1. Brown motion for immunity denied, first-degree murder charge to stand

By Jessie Wagoner

 

McPHERSON—Tina Brown, 33, of McPherson, remains jailed, charged with first-degree felony murder in the death of Kelly Peterson, who was killed on or about Feb. 24, 2020. Brown’s attorney filed an immunity motion, claiming Brown acted in self-defense. This motion was denied. 

The motion states Brown was under the influence of drugs and alcohol at the time of the incident. She made two separate visits to Peterson’s home, wearing a hockey mask during her visits. The hockey mask was found in the Peterson home, broken, with DNA from both Brown and Peterson on it.

The state contended Brown was not entitled to self-defense immunity for two reasons. First, statutory precludes raising a self-defense claim if she was committing a forcible felony when she killed Peterson. Second, the evidence establishes probable cause Brown did not kill Peterson in self-defense. 

The state entered evidence and testimony from witnesses about Brown stealing a chest from Peterson’s home. Brown also gave a witness $200 to $300 in cash after leaving Peterson’s home. Investigators also located Peterson’s wallet in his home. His blood was on the wallet, and there was no cash in the wallet. 

After reviewing the evidence presented by both the defense and the state in regard to the motion, Judge John Klenda denied the motion. 

Since the time the motion was filed and ruled on, McKenna has withdrawn from representing Brown. Brown is also charged with felony mistreatment of an elder person and battery of a law enforcement officer.

 

Update: Brown is currently being held at the Saline County Jail awaiting trial. The case against Brown has experienced many delays. Currently, her jury trial is scheduled to begin on Feb. 22, 2022. 

 

  1. Three McPherson school board members subject of recall efforts

By Jessie Wagoner

Three USD-418 Board of Education members have been notified a group of community members is circulating a recall petition in an effort to have them recalled and removed from the Board of Education. Those members include Jeff Johnson, Emily Greer and Ann Elliott.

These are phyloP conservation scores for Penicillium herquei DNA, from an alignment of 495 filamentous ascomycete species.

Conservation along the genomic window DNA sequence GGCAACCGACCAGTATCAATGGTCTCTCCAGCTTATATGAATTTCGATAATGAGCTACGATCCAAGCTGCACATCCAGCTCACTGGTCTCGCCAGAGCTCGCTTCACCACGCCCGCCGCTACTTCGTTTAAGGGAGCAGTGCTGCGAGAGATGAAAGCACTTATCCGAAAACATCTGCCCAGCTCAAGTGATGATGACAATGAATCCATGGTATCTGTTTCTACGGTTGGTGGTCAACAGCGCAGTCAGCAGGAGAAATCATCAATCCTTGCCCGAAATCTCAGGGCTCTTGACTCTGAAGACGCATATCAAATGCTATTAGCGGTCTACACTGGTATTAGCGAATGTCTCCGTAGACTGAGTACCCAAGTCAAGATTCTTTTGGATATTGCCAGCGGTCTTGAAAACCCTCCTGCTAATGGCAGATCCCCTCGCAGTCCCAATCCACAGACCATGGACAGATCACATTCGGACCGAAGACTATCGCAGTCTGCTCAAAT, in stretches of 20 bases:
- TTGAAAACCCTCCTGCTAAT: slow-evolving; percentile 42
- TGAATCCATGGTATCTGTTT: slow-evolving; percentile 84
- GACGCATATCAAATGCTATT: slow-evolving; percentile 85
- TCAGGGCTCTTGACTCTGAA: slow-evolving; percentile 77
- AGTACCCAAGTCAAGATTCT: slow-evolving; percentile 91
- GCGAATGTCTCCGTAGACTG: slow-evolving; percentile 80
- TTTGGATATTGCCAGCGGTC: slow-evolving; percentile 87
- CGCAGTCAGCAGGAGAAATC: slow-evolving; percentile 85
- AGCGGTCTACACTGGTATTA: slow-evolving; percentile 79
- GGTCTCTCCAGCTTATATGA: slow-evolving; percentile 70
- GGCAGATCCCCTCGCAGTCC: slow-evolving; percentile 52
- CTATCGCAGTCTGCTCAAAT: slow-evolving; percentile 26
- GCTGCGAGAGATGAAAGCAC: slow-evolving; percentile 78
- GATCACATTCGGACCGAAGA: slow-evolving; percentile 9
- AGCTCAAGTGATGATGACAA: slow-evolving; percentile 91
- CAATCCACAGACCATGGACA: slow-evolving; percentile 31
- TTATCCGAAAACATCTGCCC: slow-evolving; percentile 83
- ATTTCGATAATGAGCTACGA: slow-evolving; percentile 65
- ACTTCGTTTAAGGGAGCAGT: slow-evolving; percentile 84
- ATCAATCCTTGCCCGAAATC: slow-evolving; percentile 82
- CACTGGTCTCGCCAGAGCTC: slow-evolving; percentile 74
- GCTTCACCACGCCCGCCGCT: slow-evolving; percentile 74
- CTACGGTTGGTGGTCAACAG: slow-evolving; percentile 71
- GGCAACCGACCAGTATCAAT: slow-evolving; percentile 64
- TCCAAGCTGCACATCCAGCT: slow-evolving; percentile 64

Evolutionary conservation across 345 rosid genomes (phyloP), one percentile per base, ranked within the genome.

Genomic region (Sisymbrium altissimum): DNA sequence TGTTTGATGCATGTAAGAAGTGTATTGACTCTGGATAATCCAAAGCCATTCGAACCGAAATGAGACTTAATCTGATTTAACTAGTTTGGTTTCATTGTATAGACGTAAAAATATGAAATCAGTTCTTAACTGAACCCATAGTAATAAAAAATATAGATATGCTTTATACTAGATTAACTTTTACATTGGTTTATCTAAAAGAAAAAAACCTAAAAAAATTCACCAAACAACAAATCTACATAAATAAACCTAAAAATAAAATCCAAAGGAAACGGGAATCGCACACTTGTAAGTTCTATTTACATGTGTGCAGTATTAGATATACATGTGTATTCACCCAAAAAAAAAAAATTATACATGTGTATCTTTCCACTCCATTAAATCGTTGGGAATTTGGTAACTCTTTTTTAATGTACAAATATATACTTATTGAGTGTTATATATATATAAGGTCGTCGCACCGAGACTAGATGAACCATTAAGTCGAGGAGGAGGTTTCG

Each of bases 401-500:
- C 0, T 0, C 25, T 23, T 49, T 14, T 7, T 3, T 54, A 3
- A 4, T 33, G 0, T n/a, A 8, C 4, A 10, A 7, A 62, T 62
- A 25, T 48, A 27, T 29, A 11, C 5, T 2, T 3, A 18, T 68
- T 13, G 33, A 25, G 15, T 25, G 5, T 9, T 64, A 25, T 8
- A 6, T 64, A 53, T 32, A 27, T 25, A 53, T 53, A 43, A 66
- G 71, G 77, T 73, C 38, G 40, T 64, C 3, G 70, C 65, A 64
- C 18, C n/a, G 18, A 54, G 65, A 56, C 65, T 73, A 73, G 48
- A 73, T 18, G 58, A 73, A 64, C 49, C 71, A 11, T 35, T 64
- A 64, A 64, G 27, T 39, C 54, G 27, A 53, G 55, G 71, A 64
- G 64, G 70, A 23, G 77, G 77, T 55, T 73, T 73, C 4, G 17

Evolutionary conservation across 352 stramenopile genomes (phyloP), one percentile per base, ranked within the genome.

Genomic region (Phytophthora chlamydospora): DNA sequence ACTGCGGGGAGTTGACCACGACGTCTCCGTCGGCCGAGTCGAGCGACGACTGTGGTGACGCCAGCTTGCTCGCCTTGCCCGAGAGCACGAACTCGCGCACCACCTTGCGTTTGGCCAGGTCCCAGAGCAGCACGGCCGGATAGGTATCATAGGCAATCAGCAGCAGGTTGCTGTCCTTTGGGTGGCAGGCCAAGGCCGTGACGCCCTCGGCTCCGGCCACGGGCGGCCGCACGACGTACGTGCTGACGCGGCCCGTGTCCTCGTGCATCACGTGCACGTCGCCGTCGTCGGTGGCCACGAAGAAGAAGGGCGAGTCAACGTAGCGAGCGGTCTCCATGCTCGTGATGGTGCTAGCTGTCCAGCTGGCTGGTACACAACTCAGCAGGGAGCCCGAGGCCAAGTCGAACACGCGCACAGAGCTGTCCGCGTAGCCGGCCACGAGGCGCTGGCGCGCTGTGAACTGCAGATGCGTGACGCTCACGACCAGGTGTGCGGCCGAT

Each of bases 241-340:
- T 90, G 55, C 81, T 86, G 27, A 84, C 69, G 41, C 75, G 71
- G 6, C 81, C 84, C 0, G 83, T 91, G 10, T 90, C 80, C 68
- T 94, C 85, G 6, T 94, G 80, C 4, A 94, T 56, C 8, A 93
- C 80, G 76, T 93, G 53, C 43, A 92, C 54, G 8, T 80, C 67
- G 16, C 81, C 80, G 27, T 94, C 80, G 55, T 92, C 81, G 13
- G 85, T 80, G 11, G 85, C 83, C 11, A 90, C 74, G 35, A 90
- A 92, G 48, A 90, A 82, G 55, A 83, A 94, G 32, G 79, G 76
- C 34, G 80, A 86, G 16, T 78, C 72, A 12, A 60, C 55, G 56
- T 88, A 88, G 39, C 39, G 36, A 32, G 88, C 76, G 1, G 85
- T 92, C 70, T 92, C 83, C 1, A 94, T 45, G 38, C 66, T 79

McPherson County Clerk Hollie Melroy says that as of Oct. 6, the wording for the petition was approved by the county counselor and the petition is now being circulated in the community to collect signatures.  

Several issues are listed as grounds for the recall in the petition. The first is a violation of KSA 72-1138(a), which is discussions by board members creating a quorum outside of official board meetings. 

The second is a violation of KSA 72-3216(d), which includes issues like providing healthy, safe places for learning.

The third is a violation of KSA 71-6147(a)(1)(A), which is listed in the petition as a mask mandate causing isolation and students and educators leaving the district, among other issues.

“According to state law, a recall election requires 40 percent of the total votes cast for all candidates at the last election at which the person was elected to the current term of office, in signatures,” Lydia Meiss, Communications and Outreach Specialist for the Kansas Secretary of State said.  

If the required number of signatures for a petition is met, the county election office has 30 days of receipt to verify signatures and determine the sufficiency of the petition. Additionally, the county attorney must also approve the ground for the recall election as sufficient.

If the recall petition would be approved, a special election would be held on a date not less than 60 or more than 90 days after the date that notification is given the petition was properly filed. 

One concern community members have raised is the expense of a recall election. 

 

Update: None of the claims in the recall petition have been proven to be true at this time. All of the claims are considered allegations at this time. Those organizing the recall have collected signatures and turned those in to the county clerk. All signatures must be verified. This should be done by Jan. 6, 2022. At that time, a decision to approve the recall petition will be made. 

 

  1. Bratcher guilty of second degree murder 

By Jessie Wagoner

More than two years have passed since Jordan Krell was shot and killed in McPherson. Though a significant period of time has passed, Noah Bratcher, 20, of McPherson has been found guilty of his murder. 

Bratcher, who is detained in the McPherson County Jail, was found guilty of intentional murder in the second degree after entering a no contest plea. He was also found guilty of attempted aggravated robbery, burglary of a dwelling and theft of a firearm. The crimes occurred on Feb. 3, 2018, and June 11, 2018. 

On June 11, 2018, a report was made of shots fired at Mustang Communities in McPherson. Law enforcement arrived on scene and found Jordan Krell had been shot.

Bratcher entered a no contest plea to Judge Joe Dickinson. He will appear in McPherson County District Court for sentencing on May 21.

 

  1. Red dogs spotted at Maxwell Wildlife Refuge

By McPherson News-Ledger Staff

Visitors to Maxwell Wildlife Refuge were treated to the sight of several newborn baby bison or “red dogs” last weekend. Volunteers spotted four different calves on Saturday, one still trailing an umbilical cord.